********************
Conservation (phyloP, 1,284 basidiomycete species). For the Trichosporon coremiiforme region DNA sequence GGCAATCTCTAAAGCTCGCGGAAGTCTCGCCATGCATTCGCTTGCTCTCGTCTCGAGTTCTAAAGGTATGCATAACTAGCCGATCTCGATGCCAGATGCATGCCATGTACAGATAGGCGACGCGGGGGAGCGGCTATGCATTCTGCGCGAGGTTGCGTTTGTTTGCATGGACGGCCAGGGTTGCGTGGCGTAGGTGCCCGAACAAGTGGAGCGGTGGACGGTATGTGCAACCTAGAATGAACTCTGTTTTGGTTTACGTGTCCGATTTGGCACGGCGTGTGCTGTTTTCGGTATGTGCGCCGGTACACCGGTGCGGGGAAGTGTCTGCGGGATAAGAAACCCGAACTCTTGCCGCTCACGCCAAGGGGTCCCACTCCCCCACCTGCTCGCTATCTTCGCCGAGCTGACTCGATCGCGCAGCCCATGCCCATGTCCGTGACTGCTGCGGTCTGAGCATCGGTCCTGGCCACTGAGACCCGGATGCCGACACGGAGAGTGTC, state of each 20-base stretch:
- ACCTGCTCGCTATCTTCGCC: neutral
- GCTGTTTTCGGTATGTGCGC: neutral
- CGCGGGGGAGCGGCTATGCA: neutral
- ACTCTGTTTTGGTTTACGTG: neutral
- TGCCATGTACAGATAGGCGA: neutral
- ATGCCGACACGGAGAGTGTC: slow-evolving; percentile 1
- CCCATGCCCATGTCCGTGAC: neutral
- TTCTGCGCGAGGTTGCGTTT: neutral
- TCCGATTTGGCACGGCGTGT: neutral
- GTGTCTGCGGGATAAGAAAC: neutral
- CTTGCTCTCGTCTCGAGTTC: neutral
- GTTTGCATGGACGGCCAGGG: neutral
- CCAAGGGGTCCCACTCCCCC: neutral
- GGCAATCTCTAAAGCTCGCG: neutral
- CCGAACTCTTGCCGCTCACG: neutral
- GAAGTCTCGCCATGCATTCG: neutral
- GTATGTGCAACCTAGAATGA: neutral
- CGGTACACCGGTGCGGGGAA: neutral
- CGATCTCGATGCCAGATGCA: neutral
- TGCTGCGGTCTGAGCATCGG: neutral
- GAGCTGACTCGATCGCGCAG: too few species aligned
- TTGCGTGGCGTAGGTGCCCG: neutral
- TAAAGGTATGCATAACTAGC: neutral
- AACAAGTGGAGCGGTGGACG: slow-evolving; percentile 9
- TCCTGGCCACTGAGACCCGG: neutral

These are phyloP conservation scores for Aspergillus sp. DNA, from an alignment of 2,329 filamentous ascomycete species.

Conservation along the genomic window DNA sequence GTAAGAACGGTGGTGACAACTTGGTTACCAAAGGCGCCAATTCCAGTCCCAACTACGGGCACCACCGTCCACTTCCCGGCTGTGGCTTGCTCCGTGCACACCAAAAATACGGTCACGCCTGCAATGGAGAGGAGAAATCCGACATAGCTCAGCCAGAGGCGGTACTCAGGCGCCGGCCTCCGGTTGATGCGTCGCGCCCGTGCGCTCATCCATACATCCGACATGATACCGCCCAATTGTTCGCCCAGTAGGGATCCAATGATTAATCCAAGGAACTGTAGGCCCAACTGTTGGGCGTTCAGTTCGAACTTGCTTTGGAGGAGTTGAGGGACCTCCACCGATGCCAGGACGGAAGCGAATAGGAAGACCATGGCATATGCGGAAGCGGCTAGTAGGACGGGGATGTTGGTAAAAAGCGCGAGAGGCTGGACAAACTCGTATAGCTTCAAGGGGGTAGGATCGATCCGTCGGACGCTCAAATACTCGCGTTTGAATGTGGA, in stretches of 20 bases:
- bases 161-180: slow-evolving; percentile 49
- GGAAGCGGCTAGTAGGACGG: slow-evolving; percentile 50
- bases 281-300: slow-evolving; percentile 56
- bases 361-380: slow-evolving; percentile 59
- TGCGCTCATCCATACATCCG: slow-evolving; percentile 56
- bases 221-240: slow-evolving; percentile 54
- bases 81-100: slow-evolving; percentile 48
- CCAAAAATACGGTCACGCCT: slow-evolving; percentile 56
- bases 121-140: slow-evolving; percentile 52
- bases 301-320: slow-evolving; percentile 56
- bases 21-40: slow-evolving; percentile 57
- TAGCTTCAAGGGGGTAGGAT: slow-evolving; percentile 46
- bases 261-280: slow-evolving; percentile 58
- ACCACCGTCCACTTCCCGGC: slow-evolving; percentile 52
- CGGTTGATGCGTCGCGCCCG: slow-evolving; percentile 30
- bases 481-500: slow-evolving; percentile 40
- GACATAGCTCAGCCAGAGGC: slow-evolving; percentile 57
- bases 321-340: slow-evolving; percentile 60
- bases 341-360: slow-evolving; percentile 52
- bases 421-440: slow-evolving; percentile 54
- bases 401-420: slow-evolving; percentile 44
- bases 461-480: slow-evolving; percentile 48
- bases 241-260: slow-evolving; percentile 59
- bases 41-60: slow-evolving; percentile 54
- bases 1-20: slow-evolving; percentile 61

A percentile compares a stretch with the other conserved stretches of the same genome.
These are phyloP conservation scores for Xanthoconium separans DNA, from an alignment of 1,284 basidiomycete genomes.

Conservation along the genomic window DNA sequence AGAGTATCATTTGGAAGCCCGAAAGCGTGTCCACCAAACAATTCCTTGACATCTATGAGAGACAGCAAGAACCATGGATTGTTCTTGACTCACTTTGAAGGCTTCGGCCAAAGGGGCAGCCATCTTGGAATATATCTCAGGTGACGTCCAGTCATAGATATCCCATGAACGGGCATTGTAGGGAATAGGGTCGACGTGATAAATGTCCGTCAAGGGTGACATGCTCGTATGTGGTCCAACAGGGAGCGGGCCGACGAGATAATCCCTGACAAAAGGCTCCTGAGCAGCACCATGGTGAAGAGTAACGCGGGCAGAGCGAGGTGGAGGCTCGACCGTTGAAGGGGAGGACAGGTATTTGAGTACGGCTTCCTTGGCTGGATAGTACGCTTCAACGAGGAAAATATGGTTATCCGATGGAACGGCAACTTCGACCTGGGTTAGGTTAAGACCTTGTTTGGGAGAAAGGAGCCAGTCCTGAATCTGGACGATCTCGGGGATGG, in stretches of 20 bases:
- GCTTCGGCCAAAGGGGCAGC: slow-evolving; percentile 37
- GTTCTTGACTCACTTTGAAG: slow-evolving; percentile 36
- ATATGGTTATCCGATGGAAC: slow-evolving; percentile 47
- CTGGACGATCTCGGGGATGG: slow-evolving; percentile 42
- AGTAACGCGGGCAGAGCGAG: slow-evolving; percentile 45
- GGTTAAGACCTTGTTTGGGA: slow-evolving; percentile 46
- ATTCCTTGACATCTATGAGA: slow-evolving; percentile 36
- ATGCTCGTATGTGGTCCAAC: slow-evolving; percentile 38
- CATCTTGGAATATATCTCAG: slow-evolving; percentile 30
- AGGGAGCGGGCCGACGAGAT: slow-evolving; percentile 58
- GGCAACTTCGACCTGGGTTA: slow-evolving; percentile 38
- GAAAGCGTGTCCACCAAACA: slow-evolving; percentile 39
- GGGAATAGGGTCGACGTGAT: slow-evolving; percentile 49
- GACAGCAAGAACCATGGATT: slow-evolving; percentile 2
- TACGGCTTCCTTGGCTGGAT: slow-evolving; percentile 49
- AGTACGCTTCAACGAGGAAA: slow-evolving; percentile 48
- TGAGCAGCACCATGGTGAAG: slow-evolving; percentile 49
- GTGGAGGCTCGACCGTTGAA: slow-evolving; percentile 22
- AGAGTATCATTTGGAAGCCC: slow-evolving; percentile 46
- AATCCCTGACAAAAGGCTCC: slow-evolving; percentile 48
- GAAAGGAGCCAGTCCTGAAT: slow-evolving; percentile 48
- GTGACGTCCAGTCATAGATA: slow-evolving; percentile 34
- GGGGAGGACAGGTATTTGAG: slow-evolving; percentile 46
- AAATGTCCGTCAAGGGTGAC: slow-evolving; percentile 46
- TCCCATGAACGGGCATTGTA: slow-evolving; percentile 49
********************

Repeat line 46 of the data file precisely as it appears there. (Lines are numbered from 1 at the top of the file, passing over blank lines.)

- bases 321-340: slow-evolving; percentile 60